Tate Britain has just completed another rehang of its collection. One of Serota’s innovations, the rehangs provide a good opportunity to see more of the collection and avoid the gathering dust phenomenon that used to occur before. This particular exercise though seems less successful; part chronological, part thematic it as if the curators were caught between chairs when the music stopped.
When Tate Modern opened there was concern that Tate Britain would become the forgotten museum. The logic behind having a contemporary modern collection on one site and a specifically UK collection which covered 1500 to the present day was never compelling. Gilbert & George where not the only British artists to complain that they wanted their work at Modern and not tucked away at Britain. Locating the turner Prize at MillBank and a series of changing exhibitions have helped to mask the inherently weak thinking behind the two-site approach.
Not only is there no clear logic as to why a British artist is shown at either Britain or Modern there is curatorial fudge between the two sites. When Modern opened it famously abandoned display by movement and chronology (the norm in most museums around the world and seen in full effect at MOMA). At the time in Fishing Line (a sort of faxed precursor to this blog) I commented that this thematic hanging was less to do with radical curatorial thinking and more to do with covering up the gaps in the Tate’s collection. Five years on the Tate seem to have acknowledged this but carries on with it nonetheless at Modern. But at Britain confusion reigns, on the left hand, or historical side of the gallery where we have Victorian Narrative, Pre Raphaelite and so on, a vaguely chronological approach is employed, then on the right of the gallery where things get more contemporary we get a mix of movements (Pop), quasi-themes (On England) and individual artists (John Latham). It’s more pick and mix than post modern (no pun intended).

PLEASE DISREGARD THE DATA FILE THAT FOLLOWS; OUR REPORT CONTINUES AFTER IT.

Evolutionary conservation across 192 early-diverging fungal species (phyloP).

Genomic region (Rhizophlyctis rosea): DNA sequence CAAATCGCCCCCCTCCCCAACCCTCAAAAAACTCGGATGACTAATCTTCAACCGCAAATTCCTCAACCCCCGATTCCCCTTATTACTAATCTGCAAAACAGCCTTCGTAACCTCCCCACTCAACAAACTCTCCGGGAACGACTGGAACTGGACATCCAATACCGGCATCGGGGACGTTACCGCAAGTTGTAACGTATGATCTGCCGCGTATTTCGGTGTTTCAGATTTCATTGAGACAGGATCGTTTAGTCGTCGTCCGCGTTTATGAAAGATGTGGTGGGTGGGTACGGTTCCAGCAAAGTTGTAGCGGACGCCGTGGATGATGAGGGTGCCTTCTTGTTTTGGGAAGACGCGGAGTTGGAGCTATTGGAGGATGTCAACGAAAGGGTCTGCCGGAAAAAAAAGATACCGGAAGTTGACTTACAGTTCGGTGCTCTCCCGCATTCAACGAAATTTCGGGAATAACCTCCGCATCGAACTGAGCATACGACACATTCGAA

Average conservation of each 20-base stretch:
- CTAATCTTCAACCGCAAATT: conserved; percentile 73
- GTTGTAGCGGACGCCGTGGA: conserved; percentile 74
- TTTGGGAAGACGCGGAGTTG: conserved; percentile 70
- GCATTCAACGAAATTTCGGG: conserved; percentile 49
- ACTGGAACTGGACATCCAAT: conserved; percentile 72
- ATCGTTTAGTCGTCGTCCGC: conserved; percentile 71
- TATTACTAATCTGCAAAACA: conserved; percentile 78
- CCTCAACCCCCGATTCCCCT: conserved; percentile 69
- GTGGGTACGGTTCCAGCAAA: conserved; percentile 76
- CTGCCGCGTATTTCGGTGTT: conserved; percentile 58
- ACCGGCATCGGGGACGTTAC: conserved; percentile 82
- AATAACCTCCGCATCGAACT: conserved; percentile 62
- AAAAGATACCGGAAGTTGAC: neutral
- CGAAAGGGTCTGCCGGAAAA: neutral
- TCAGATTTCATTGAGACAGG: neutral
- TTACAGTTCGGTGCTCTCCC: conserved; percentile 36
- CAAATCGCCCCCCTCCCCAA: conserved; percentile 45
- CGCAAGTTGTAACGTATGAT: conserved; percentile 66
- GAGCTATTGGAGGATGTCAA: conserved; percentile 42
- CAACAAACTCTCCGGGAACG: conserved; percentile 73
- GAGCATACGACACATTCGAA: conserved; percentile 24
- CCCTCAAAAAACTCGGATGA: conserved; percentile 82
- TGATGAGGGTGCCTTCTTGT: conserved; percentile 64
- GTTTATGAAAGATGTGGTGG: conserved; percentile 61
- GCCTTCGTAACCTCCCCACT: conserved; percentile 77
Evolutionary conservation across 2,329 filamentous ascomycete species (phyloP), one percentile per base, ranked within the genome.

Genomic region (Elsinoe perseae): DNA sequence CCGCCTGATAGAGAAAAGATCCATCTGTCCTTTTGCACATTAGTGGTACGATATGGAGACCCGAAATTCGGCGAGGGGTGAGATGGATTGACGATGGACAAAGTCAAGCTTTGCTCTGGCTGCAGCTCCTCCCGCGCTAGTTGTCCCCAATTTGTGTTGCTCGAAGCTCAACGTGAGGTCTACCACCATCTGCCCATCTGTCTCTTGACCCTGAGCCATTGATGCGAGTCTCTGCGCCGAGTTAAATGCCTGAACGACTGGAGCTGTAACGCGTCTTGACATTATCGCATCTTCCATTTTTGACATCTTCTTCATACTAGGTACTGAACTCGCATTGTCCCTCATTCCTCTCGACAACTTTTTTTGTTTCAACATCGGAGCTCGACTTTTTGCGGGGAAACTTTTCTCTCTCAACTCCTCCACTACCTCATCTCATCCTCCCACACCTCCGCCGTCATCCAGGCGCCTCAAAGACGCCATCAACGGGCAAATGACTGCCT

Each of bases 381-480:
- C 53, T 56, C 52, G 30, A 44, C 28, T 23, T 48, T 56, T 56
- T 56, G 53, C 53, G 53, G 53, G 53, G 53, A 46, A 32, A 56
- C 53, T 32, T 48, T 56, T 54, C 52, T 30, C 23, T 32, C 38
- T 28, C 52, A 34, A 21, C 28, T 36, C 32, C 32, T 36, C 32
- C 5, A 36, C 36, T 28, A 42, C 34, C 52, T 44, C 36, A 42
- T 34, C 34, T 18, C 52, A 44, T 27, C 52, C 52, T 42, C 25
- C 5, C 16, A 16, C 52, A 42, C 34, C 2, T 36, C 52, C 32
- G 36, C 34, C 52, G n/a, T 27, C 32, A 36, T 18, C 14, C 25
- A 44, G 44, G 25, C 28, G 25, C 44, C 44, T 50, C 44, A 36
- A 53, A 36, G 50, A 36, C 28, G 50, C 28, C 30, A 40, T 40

One solution would be to merge the pre Second World War part of Tate Britain’s collection with the National Gallery’s collection to make a truly European gallery. The post war British art from Britain could then then be properly assimilated into Modern’s collection. Of course the chances of the directors of either institution agreeing to this or paying any attention to this obscure blogger are negligible.